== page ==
The "five great uncials" on parchment which are illustrated in plates III-VII have been so often and so fully discussed elsewhere that there remains little to suggest save that the student cultivate a very close acquaintance with them.
Section IV. Minuscules
Minuscule manuscripts of the New Testament outnumber those in uncial hand twenty to one, and although they all date, in their extant form, later than the eighth century, yet the possibility is now generally recognized that they may, in some cases, reflect a text of as high antiquity as that preserved in the majority of uncials. Greater respect is now being paid to this class of manuscripts than in the days of Tregelles and the earlier text critics, and their careful collation is producing abundant material to warrant the labor involved.
The minuscule is the most nearly perfect book hand that has ever been invented, combining the elements of legibility and dignity inherent in the literary uncial with those of grace and more rapid execution characteristic of the nonliterary cursive.
As their name implies, the letters of this hand are somewhat smaller in size than their predecessors, yet at the same time they show a marked tendency to extend themselves either above or below the normal line of the text as well as to reach out laterally, as in cursive writing, and join together by the use of ligatures. The twofold origin of the minuscule from a combination of the uncial and cursive hands is seen in the Table of Alphabets at the end of this chapter, where it will be noted that in nearly every case of the duplicate letters in the miniscule columns one, is clearly derived from the corresponding uncial and the other from the cursive form. Another interesting peculiarity of minuscule script is the fact that these diversely derived forms of the same letter are often found side by side upon the same page and even in the spelling of a single word.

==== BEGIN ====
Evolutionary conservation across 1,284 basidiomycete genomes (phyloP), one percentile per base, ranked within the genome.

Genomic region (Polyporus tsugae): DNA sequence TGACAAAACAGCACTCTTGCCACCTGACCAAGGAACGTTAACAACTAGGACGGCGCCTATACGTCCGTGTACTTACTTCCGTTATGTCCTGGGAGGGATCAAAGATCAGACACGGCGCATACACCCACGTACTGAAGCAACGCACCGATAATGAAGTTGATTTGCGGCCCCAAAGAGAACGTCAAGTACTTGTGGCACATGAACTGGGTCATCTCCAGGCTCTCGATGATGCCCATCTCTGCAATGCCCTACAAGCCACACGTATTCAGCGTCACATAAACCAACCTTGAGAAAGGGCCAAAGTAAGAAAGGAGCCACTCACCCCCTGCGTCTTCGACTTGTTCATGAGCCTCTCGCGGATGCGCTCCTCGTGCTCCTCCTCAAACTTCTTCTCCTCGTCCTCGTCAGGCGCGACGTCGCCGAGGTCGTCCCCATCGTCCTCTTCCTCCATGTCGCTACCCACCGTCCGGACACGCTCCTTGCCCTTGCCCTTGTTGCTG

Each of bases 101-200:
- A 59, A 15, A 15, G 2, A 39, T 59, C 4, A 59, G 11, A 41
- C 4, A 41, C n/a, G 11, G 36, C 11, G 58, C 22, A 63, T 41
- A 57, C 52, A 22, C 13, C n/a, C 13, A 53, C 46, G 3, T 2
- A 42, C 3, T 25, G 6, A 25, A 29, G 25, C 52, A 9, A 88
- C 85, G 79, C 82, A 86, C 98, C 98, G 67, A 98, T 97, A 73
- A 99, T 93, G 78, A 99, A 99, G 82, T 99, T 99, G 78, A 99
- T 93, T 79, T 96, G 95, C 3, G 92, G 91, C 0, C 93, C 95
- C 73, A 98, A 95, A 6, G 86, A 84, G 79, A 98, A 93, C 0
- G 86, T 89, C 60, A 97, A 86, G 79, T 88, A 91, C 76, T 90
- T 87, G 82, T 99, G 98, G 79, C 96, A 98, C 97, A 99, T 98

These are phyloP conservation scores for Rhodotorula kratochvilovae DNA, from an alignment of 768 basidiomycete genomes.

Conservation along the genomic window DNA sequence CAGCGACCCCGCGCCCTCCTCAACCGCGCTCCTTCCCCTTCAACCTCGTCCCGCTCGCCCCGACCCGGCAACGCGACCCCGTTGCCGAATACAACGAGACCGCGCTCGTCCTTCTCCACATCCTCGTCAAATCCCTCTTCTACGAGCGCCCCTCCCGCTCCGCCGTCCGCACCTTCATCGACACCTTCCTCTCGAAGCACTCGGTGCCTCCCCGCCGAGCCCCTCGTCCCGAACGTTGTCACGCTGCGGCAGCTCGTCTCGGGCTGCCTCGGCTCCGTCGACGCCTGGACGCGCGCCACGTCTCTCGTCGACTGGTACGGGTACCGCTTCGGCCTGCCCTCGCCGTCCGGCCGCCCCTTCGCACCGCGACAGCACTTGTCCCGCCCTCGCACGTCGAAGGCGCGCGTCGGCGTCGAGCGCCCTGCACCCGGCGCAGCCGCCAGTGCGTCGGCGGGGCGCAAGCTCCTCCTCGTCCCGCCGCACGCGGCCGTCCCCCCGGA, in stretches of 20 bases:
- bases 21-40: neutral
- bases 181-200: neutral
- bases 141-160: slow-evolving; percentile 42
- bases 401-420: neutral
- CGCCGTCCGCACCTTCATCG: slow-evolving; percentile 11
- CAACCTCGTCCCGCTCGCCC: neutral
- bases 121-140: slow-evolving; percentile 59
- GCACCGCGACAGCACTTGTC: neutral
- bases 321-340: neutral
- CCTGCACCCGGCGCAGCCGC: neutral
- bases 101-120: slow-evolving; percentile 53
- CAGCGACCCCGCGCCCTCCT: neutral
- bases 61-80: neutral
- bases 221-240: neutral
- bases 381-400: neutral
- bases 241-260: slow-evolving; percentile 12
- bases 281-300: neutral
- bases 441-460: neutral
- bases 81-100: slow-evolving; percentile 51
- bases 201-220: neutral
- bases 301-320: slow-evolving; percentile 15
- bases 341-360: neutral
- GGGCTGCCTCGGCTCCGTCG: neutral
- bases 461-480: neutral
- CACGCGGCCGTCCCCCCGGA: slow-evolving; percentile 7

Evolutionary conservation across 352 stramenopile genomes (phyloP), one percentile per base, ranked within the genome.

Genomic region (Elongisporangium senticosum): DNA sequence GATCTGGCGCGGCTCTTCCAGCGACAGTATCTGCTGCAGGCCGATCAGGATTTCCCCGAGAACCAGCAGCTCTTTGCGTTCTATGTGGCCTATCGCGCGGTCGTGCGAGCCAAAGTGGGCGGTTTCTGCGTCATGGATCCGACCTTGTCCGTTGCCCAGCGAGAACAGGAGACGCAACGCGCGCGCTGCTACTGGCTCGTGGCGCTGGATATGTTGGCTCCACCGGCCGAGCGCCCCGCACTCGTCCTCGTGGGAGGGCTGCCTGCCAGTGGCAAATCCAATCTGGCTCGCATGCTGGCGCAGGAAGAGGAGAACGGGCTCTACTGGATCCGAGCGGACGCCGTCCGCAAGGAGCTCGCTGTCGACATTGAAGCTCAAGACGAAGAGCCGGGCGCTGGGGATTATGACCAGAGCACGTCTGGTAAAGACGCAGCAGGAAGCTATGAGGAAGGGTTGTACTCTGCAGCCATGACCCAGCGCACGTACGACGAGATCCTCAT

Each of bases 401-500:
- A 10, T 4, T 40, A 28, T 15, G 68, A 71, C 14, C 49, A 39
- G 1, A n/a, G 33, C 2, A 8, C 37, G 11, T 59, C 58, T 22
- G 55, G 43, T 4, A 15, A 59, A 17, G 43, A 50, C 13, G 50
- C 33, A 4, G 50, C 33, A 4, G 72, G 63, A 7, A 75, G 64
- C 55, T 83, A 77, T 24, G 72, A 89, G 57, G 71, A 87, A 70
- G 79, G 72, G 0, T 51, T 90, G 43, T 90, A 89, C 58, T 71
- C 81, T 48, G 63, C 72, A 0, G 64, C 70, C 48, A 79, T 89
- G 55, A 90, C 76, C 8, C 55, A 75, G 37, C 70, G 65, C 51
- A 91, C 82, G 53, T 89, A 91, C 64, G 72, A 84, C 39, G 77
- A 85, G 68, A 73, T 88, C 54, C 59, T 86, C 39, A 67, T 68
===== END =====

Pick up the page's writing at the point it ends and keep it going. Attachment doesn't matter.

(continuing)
The perfection of Greek minuscule writing upon vellum was attained, according to Dr. Kenyon, in the tenth century, and continued, as a type for biblical scribes, fully three hundred years. It had been distinctly anticipated in the cursive hand prevailing in nonliterary papyri in Egypt as early as the seventh century,7 and thus again, as in the case of the lineage of Greek uncial letters, we find the minuscules tracing their descent back to the land of the Nile.
Of the eight New Testament minuscules in the Drew collection three may be classed as eleventh century and four as twelfth century manuscripts, while the latest is dated in the colophon of the scribe at the year 1366 and 1369, A. D. From this fact as well as from their facsimiles it will be seen that they belong as a whole to the earlier and better period of the minuscule art.
As to contents, it is possibly worth noting that the three eleventh century documents (plates, X, XT, XII) are codices of the gospels, either in whole or in part; the four of the twelfth century (plates IX, XIII, XIV, XV) are sumptuous lectionaries of the gospels, and the last contains the Pauline epistles. For the study of the minuscule text of the gospels, therefore, this collection furnishes an apparatus not often excelled by single libraries even in Europe.
1) Taylor, Isaac, The History of the Alphabet, vol. ii, p. 136.
2) Thompson, E. M., Handbook of Greek and Latin Palæography, p. 10.
3) Taylor, Isaac, The History of the Alphabet, vol. ii, p. 148.
4) Thompson, E. M., Handbook of Greek and Latin Palæography ; p. 149.
5) Grenfell and Hunt, Sayings of Our Lord, p. 6.
6) Kenyon, F. C, The Palæography of Greek Papyri, p. 89.
7) Kenyon, F. C, The Palæography of Greek Papyri, p. 125. Compare Wilcken, U., Tafeln zur aelteren Griechischen Palæographie, Vorwort.